Phil Parkinson opens up on his Sunderland tenure so far, his biggest frustration and the key area for improvement

In truth, this FA Cup replay is a game Phil Parkinson could do without.

Tuesday, 19th November 2019, 6:00 am
Updated Tuesday, 19th November 2019, 6:05 am

After a frenetic start to his Sunderland tenure, this week was supposed to be the much-needed break.

A chance to hit the pause button, get players back to fitness, put in the hard yards on the training ground, get his messages across and look ahead to what increasingly looks like a pivotal January transfer window.

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Phil Parkinson insists he is enjoying life on Wearside

The game precedes a crucial pair of league fixtures, home games against Coventry City and Burton Albion that will offer a key early barometer as to the impact he is having on this group of players.

While he has fairly pointed to some improved elements of their performances since he took charge, consistency has been an issue and two desperately poor results in the trophy have raised the pressure.

He insists he is enjoying the challenge, even if the seemingly ever-growing injury list is presenting a challenge for Tuesday night and beyond.

“It’s been a whirlwind,” Parkinson said.

“I know I keep saying that but it really has, I haven’t really had a chance to sit back that much and reflect.

“I think there’s challenges that I think everyone knows about, there’s areas where we can get better in terms of bringing players in and areas where we can get better in terms of getting more out of the players we’ve got.

“The most frustrating thing for us has been the injuries to players in key areas, but that happens and it’s part and parcel of football.

“It’s a big challenge, I’m really enjoying it,” he added.

“I know that when you get beat in a game, it doesn’t matter the competition, it affects everybody, but that’s at every club across the country, every club I’ve ever been at as a player and as a manager.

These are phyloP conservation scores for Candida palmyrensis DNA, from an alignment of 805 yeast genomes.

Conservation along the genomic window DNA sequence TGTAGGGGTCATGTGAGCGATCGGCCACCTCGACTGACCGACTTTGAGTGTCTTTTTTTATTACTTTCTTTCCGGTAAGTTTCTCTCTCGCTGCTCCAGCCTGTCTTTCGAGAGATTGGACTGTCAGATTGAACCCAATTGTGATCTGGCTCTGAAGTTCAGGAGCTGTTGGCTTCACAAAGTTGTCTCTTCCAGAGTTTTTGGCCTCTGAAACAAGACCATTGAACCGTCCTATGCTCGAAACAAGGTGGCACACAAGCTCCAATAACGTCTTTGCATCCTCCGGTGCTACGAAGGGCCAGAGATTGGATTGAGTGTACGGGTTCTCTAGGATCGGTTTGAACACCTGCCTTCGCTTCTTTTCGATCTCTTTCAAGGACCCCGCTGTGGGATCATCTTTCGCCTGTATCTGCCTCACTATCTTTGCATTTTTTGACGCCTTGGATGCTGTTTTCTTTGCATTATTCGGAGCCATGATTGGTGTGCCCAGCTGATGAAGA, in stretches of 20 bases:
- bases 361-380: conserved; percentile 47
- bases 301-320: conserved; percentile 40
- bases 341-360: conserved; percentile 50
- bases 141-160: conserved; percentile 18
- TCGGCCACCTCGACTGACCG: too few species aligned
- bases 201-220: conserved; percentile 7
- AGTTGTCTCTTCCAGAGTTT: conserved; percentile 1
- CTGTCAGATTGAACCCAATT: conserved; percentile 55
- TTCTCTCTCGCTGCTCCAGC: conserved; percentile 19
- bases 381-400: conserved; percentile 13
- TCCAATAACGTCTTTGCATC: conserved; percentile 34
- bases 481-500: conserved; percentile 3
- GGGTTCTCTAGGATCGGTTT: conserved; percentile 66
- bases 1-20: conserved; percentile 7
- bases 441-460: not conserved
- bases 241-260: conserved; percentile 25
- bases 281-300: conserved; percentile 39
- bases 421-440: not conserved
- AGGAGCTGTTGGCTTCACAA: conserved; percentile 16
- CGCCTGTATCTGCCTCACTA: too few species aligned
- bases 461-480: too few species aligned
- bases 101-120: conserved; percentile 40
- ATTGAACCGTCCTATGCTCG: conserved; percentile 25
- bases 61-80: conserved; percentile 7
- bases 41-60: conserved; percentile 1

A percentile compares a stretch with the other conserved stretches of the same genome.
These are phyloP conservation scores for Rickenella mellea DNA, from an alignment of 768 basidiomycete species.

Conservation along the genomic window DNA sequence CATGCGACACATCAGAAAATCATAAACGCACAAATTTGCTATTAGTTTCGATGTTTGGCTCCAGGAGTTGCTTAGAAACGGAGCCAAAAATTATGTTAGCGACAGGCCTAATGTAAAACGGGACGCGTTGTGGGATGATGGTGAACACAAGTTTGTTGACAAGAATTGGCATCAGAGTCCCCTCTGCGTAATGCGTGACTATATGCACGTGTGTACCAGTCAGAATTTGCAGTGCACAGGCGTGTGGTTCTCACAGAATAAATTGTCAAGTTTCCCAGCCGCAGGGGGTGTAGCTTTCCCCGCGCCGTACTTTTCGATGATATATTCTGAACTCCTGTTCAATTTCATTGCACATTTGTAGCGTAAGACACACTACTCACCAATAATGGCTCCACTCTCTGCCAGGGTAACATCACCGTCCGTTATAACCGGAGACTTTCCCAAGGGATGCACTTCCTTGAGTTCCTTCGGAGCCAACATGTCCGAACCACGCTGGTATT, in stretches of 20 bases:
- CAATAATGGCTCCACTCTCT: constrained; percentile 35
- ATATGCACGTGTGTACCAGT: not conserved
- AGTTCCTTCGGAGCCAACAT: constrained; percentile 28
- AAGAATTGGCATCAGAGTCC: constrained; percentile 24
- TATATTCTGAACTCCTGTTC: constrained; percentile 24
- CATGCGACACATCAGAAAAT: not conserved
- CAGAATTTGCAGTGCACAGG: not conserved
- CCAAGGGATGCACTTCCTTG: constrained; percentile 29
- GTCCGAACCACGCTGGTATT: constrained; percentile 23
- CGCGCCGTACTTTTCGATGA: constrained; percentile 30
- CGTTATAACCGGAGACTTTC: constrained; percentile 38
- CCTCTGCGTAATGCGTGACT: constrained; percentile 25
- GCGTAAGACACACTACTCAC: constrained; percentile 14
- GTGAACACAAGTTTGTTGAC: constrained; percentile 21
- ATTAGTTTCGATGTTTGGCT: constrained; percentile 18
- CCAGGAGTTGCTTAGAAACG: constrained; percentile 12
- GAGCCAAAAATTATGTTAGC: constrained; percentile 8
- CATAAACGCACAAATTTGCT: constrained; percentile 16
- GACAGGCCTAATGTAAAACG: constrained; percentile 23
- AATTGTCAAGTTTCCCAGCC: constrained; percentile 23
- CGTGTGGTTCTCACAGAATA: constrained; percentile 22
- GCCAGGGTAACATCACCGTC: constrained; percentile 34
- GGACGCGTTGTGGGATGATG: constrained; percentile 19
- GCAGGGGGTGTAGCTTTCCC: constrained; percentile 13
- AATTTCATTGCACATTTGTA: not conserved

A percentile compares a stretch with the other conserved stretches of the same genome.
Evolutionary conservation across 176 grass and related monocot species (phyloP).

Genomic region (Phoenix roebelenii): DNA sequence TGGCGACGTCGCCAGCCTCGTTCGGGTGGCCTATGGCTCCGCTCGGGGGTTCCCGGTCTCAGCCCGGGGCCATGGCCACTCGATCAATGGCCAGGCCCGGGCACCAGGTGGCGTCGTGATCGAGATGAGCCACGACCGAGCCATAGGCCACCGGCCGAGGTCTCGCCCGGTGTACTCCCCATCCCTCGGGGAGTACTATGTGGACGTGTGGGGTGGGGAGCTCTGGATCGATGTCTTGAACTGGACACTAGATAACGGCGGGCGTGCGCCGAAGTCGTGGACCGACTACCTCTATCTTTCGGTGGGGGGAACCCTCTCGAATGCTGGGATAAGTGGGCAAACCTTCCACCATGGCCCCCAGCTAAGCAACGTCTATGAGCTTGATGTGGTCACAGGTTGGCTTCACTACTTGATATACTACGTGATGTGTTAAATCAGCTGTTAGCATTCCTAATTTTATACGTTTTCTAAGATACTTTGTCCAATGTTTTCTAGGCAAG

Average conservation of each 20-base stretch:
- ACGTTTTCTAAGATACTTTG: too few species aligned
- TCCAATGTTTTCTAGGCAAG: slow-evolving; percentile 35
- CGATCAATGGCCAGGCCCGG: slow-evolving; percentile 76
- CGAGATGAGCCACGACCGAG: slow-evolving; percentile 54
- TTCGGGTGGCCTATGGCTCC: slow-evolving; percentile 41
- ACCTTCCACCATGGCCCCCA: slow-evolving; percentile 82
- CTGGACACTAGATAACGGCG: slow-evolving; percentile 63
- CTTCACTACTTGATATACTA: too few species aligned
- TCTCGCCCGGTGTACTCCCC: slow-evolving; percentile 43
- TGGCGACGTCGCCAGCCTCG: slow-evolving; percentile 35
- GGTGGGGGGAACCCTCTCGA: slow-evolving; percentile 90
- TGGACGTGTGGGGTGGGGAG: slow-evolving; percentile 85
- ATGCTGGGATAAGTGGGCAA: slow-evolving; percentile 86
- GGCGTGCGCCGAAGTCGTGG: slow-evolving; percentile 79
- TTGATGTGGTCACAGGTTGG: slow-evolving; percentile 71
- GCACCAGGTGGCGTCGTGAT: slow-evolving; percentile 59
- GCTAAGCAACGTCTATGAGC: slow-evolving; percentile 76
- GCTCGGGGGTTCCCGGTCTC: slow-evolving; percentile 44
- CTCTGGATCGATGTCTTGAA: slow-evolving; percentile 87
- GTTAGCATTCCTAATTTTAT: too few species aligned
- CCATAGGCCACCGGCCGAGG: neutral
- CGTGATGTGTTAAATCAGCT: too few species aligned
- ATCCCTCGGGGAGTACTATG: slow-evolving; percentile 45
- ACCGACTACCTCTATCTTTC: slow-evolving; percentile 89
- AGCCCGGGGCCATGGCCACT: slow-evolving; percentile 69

“On a Monday when you win, everyone feels 10ft tall, when you lose it feels like the end of the world. Sunderland is just a bigger scale of that because of the sheer volume of support and expectation.

“Everyone is desperate to do well, I feel we’ve got a very clear pathway to be successful and we’re working towards that.”

The defeat to Leicester City U21s was concerning, though Parkinson pointed to a lack of balance and match fitness in the XI he selected as mitigation.

To that end, the 3-0 defeat at Scunthorpe was even more alarming given the strength of the side the Black Cats boss named.

Afterwards, he cut a composed figure, determined not to criticise a group seemingly short on confidence and certainly short on results.

Parkinson wants more from his players but it is clear that he believes they are currently significantly underpowered in the final third.

He is eager to get Charlie Wyke and Lynden Gooch back from injury, but also to strengthen when the January window opens.

“I think the minute you start criticising players in public, I think it becomes very difficult for those players to work for you,” he said.

“We speak to the players individually and collectively about what we expect of them, and we’ll be putting demands on these players probably a level above what they’ve had for a long time.

“We were all hurting a lot after getting beat, when you look at that competition, you look at the teams Sunderland picked last year and the teams I’ve picked [at Bolton], the youngsters have played.

“Those youngsters are desperate to play well and impress, they show that hunger and desire.

“Quite often when you play senior players in that competition, and it’s not an excuse, it’s almost [sighs], it’s that competition.

“The first game, I was new to the job and wanted to take a look at the senior players and the second game, without having a game at the weekend, I went with a stronger team.

“Like I said after the game, I could clearly see the reasons we didn’t win the game,” he added

“One, we didn’t play well enough and we didn’t threaten the goal enough. We went into the game with one fit striker and I don’t care who you play in football, if you haven’t got a real threat at the top of the pitch, it’s going to be tough.

“So as much as I was frustrated and livid about not winning, very quickly as a manager you’ve got to see the clear picture and I know exactly what we’ve got to get to to win games consistently.

“We need threats at the top end of the pitch to worry opposition defenders. In my league games I think we’ve had that. The first half against Gillingham, I thought we played really well. We didn’t respond to the way they pressed us in the second half so the start, to implement that when the intensity of our play hasn’t been there and the personnel hasn’t been right, we’ve come down a level from that.

“When that happens it’s hard to win football games.”

The fixture list between now and that January window offers challenges and opportunities.

This replay that nobody wanted now offers a chance to build momentum after a stop-start few weeks, and it’s one that both Parkinson and his players have to take.